Does campaign cash from the arms industry matter?

Speaking Security Newsletter | Advisory Note for Organizers and Candidates, n°110 | 3 September 2021

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The House and Senate armed services committees (HASC/SASC) have now advanced the annual military policy bill (the ‘NDAA’). The House committee advanced it earlier this week, the Senate committee did on July 22.

Between the two panels, only 3 members of Congress voted against both the ~$25 billion plus-up amendment and the final version of the committee bill. From the Senate committee, Elizabeth Warren; from the House committee, Ro Khanna and Sara Jacobs.

Two other senators voted against the final version, but only Warren voted for the topline increase. Plenty of House committee members voted against the topline increase, but only Khanna and Jacobs voted against the NDAA after the amendment was adopted.


Among SASC members, Sen. Warren took the second-lowest amount of campaign cash from military contractors. Reps. Khanna and Jacobs are at or near the bottom of HASC recipients, too. We can expect this to be a microcosm of how the Senate and House will vote on the final version of the NDAA, at least when comparing votes to campaign cash over the last four years.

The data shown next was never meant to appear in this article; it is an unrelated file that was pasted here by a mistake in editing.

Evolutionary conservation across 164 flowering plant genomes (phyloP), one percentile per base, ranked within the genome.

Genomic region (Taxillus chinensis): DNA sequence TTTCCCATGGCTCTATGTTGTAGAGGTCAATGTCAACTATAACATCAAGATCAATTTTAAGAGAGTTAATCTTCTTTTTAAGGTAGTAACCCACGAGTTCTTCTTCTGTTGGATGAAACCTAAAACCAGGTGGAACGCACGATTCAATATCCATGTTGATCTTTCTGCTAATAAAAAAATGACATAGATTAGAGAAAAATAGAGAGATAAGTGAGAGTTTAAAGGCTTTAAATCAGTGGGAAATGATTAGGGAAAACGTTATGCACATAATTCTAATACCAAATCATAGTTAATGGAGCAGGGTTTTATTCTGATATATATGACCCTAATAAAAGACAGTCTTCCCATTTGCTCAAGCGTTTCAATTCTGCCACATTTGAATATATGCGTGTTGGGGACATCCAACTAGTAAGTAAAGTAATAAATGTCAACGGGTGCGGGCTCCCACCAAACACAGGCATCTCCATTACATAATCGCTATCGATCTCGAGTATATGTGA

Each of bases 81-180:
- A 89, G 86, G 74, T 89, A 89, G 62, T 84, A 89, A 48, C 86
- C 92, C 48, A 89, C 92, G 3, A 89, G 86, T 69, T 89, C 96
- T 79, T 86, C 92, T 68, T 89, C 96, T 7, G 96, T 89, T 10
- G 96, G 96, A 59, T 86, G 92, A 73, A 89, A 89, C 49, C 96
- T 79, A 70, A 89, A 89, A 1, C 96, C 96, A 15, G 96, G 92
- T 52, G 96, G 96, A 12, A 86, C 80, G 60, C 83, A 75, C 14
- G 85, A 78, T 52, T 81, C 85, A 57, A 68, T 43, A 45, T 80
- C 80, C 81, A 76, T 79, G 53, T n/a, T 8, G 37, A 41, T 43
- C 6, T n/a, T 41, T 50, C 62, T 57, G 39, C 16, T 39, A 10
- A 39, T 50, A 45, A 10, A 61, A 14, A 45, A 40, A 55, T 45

I looked at how 364 active House members voted on NDAAs over the last four years and compared it to how much each of them took from military contractors during the previous election cycle (so for the 2018/2019 NDAA votes I looked at campaign finance data for the 2017-2018 election cycle; for the 2020/2021 NDAA votes I referred to 2019-2020 election data).

The count wasn’t as large for the (FY)2018/2019 NDAAs as it was for the 2020/2021 iterations, but the sample size seemed fine: 1,282 votes in total across four years/bills.

Results are what you’d expect. When I used the median I got the same ratio.

*To be sure, many members accept few campaign contributions from this sector and still support military budget increases. Different story for the ones who take a lot of industry cash, however: they pretty much always vote like shit.

Thanks for your time,

Stephen (@stephensemler;

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